The crucial role of diagnostics in disease management

To effectively manage a disease, data collected from screening, diagnostics and monitoring or follow-ups helps track each patient’s situation, and highlights opportunities for self-care, as appropriate.

Disease management actions are a critical component of health systems. They include advice and communication between healthcare professionals and patients and also link patients to a network of services to support their medical, psychological, and wellbeing needs. When a disease is effectively managed, each patient better understands their condition and can live more comfortably. For infectious diseases, the goal is to minimise transmission, manage patient care and cure where possible. With chronic conditions, management helps people live better lives and avoid further complications. For neurodegenerative diseases, supportive therapy can also help manage a patient’s condition while research is ongoing on slowing down disease progression.

The information that diagnostics generate minimises the impact of diseases on people and society.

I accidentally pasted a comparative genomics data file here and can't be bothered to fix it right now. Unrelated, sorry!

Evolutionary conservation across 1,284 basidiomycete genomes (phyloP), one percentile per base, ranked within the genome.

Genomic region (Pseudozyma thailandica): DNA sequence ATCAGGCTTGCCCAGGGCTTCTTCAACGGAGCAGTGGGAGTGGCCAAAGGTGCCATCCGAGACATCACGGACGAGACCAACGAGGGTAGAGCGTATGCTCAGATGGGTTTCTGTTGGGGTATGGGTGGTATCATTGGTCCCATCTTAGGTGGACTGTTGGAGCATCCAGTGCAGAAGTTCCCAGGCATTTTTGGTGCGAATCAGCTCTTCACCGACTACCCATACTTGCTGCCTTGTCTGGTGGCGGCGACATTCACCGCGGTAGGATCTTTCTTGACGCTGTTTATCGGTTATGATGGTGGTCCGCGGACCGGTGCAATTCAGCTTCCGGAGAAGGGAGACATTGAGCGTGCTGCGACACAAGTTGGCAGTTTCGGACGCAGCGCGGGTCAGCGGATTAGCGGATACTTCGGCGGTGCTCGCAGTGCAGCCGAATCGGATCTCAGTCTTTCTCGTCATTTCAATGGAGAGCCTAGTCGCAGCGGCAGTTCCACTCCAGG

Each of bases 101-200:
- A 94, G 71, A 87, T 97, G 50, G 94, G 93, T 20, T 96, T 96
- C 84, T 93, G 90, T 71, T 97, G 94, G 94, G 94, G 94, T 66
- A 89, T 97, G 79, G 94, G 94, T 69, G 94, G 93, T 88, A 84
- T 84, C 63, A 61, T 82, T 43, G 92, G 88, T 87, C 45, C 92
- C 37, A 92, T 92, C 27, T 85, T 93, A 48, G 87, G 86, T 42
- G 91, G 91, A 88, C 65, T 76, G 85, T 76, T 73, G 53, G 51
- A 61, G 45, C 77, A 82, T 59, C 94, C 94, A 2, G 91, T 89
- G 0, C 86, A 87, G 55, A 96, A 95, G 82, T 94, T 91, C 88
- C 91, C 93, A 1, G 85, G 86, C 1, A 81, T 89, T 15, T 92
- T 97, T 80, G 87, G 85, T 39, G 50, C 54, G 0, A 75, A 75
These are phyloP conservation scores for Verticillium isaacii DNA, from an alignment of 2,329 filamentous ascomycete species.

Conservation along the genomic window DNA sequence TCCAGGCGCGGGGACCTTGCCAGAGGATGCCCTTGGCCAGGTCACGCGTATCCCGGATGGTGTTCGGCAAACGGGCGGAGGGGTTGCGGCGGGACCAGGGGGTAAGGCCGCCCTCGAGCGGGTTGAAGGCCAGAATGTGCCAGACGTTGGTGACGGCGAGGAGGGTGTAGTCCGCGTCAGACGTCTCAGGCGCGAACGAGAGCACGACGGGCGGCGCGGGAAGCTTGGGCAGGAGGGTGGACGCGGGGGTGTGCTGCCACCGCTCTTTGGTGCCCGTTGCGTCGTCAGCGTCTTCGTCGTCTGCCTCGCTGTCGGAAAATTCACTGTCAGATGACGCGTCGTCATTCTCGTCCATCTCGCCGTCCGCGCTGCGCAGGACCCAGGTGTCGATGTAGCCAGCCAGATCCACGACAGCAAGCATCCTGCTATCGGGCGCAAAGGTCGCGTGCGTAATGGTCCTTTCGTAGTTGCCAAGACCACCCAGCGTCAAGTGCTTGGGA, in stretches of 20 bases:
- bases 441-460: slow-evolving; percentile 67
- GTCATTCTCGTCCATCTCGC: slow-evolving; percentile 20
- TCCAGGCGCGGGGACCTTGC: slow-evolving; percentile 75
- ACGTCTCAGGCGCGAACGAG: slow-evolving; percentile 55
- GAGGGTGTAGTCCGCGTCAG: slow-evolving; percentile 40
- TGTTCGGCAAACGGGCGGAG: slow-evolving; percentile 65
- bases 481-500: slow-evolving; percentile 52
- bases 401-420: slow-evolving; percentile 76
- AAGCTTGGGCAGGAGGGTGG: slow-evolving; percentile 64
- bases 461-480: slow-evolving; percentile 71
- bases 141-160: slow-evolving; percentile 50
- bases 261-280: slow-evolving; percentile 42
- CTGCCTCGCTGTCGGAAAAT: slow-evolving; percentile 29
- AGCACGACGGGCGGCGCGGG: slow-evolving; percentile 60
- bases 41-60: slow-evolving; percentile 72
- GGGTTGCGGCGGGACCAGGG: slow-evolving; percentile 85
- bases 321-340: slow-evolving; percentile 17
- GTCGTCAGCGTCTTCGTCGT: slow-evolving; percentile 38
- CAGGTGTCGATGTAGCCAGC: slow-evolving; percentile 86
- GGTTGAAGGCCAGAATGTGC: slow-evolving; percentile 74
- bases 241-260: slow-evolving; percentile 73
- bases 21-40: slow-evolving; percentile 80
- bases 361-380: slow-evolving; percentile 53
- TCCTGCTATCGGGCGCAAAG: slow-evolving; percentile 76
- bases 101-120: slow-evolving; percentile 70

For example, analysis of a tissue or a blood sample gives clinicians precise insight into a patient’s disease, recovery, or progression. Equally, ongoing testing and monitoring along their journey helps patients and their healthcare professionals understand if the current therapy is most appropriate, or if other options should be considered. This situation is common in infectious diseases and cancer care. The digitalisation of testing and monitoring data presents a further opportunity to improve patient care. Indeed, this data, properly harnessed, can inform healthcare decisions and help manage a patient’s disease while providing a framework for statistical analysis and insight mining.

Once diagnosed, disease management programmes and diagnostic solutions ensure that patients have support along their treatment journeys. For the healthcare system, access to diagnostic information for managing diseases helps avoid unnecessary service delivery, reduces the overall cost of care, improves its effectiveness and contributes to saving lives.

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